Powers of Attorney (LPA)

The importance of having a power of attorney is paramount. As part of an overall estate planning exercise it should be the next thing considered after making a will.

Powers of attorney can be general powers of attorney but these can only be used while the person giving the authority has mental capacity.

We would, except in exceptional circumstances, encourage clients to make Lasting Powers of Attorney. These can be made in respect of property and financial affairs and also health and welfare. The authority granted under a Lasting Power of Attorney can continue even if a person loses mental capacity through ill health or in later life.

If an individual loses mental capacity it can be very difficult for a family to make decisions on their behalf in relation to their property and financial affairs or their health and welfare without having to make an application to the Court of Protection for a deputy to be appointed. This can be both time-consuming and expensive.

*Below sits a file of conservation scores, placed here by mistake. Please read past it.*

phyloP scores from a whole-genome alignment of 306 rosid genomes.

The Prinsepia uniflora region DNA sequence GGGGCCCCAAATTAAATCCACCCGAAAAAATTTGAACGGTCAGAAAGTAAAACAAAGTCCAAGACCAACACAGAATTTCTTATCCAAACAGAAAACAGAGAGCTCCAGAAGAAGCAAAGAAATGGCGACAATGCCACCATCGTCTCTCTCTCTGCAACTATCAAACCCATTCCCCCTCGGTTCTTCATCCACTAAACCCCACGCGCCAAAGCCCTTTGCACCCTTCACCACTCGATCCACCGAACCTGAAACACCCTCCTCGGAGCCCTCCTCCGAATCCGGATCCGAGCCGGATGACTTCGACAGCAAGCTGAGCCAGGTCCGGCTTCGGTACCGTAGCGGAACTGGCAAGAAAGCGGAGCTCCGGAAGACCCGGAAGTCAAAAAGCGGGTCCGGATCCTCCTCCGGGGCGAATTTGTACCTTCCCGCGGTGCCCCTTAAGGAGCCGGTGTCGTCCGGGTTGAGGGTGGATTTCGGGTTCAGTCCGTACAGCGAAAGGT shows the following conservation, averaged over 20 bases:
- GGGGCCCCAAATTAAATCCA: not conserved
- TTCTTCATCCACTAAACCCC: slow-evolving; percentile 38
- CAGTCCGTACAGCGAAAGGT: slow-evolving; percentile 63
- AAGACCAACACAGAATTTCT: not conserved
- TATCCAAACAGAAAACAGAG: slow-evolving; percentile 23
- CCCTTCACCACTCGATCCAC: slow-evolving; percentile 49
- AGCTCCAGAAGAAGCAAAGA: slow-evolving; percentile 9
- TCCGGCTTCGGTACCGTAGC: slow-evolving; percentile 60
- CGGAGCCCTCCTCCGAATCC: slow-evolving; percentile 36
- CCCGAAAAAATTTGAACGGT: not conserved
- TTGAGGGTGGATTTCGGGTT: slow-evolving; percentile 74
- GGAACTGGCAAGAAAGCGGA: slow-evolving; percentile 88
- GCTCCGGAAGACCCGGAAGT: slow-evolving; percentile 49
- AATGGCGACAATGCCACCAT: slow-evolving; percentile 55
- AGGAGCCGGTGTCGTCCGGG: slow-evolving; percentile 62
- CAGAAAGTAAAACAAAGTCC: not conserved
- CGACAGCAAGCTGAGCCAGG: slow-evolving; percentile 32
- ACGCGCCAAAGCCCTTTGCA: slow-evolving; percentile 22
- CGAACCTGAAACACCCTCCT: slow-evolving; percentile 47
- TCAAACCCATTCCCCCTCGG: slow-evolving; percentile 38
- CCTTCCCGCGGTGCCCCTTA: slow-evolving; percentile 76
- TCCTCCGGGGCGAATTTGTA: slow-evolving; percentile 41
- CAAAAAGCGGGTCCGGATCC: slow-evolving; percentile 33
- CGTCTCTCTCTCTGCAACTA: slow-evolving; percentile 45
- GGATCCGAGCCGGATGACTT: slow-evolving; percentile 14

As an alternative to a Health and Welfare Lasting Power of Attorney clients may consider making a living will. A living will enables a person to set out specific wishes regarding medical treatment in an end of life situation. Its scope is much narrower than that of a Lasting Power of Attorney. Advice is available to help clients choose the most suitable option.

All Powers of Attorney and living wills are usually prepared on a fixed fee basis.

What shall I do next?

For advice on creating a Lasting Power of Attorney please get in touch with our expert Wills, Trusts and Probate team at [email protected].

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